Neural Architecture

When starting a project in AI, robotics, or motion control, I like to get a head start by checking what solutions Nature might have already worked out. Neurons are organized within an organism according to a few basic plans. Each plan introduces an order of magnitude increase in complexity and increasingly complex behavior. Within each plan, organisms exhibit a gradation of complexity.

Nerve Net

The most primitive organization is homogeneous. Animals like the hydra, jellyfish, and anemone have hundreds of neurons scattered throughout the body and connected in a network.

The neurons embody mostly autonomic regulatory behaviors such as the production of chemicals and hormones necessary to sustain life. Sensory input available to the neurons is limited to primitive cells for the detection of light levels, sense hairs, balance, chemical levels, and hormonal levels. Neurons are generally clustered around the mouth, but there are no clusters of neurons with specialized functionality.

Ring Organization

The ring organization of the starfish enables basic behavior. Since the spatial organization of the network is patterned, the neurons can coordinate in a patterned way to generate mass action among the neurons to coordinate motion.

There is no central control in the thousands of neurons making up a ring organized nervous system. Beyond the capabilities of the more primitive creatures, sensory input includes light sensing dots, external chemical sensors for identifying food, and pressure sensors on tentacles. This is enough complexity to allow these simple creatures to negotiate their environment and engage in various survival and reproductive activities.

Nerve Cord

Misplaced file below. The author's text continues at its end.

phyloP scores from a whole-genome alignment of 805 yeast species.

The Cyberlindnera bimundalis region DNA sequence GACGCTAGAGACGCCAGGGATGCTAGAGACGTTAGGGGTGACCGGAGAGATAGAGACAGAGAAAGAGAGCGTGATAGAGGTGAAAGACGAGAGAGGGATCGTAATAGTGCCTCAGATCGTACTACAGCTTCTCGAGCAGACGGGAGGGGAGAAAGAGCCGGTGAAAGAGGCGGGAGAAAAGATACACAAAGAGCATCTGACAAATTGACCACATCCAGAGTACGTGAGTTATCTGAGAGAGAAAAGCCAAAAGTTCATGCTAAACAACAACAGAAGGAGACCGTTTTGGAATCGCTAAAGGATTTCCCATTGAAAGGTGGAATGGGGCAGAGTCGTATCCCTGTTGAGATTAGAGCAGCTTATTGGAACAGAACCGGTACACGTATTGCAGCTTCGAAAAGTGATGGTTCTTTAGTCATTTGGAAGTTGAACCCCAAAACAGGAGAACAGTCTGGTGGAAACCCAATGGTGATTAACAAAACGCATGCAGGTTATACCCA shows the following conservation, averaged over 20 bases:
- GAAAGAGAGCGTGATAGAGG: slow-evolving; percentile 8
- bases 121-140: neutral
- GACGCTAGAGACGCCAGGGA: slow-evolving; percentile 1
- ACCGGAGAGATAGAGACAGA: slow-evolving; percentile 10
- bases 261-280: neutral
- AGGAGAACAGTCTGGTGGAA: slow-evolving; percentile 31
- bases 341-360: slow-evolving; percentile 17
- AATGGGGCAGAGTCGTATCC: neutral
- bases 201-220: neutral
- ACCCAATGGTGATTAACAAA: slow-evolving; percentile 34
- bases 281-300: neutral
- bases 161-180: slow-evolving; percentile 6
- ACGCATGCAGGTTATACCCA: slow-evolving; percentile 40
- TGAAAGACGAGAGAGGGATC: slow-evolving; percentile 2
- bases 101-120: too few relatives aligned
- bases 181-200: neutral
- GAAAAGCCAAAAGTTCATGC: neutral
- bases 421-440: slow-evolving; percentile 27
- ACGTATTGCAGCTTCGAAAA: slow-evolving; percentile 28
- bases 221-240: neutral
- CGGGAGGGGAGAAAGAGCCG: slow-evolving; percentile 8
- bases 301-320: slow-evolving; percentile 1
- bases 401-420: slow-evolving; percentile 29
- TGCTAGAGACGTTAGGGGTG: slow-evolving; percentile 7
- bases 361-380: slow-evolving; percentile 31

The tens of thousands of neurons found in some invertebrates such as leeches and worms are organized as a nerve cord studded with large groups of cells known as ganglia. The cord structure matches the physical structure of the organism - there is a ganglion dedicated to the control of each segment of the animal, and a thickening in the head of the animal called the cerebral ganglion. Each of the ganglia along the nerve code has a preferred mode of operation – a ganglion associated with locomotor muscles in a segment might tend to spontaneously oscillate in a pattern that advances the organism forward. The cerebral ganglion moderates the behavior of the ganglia along the nerve cord through selective inhibition – it suppresses the natural oscillations of the nerve cord ganglia, and releases them to affect a behavior, such as crawling, or pushing food through the gut.

New sensory capabilities include sensory hairs on the skin, chemical sensors to guide the animal towards food, and occasionally primitive eyespots.

Neural Ladder

The insects and arthropods demonstrate the next level of sophistication above the protocordate. The insect's nervous system has hundreds of thousands of neurons, organized into a bilateral ladder, topped by a brain. The rungs of the ladder correspond to the insect's physical structure, with a pair of ganglion in each segment. Neighboring ganglia are connected, both across the segment to the other ganglion in the pair, and to the neighboring segments forward and aft.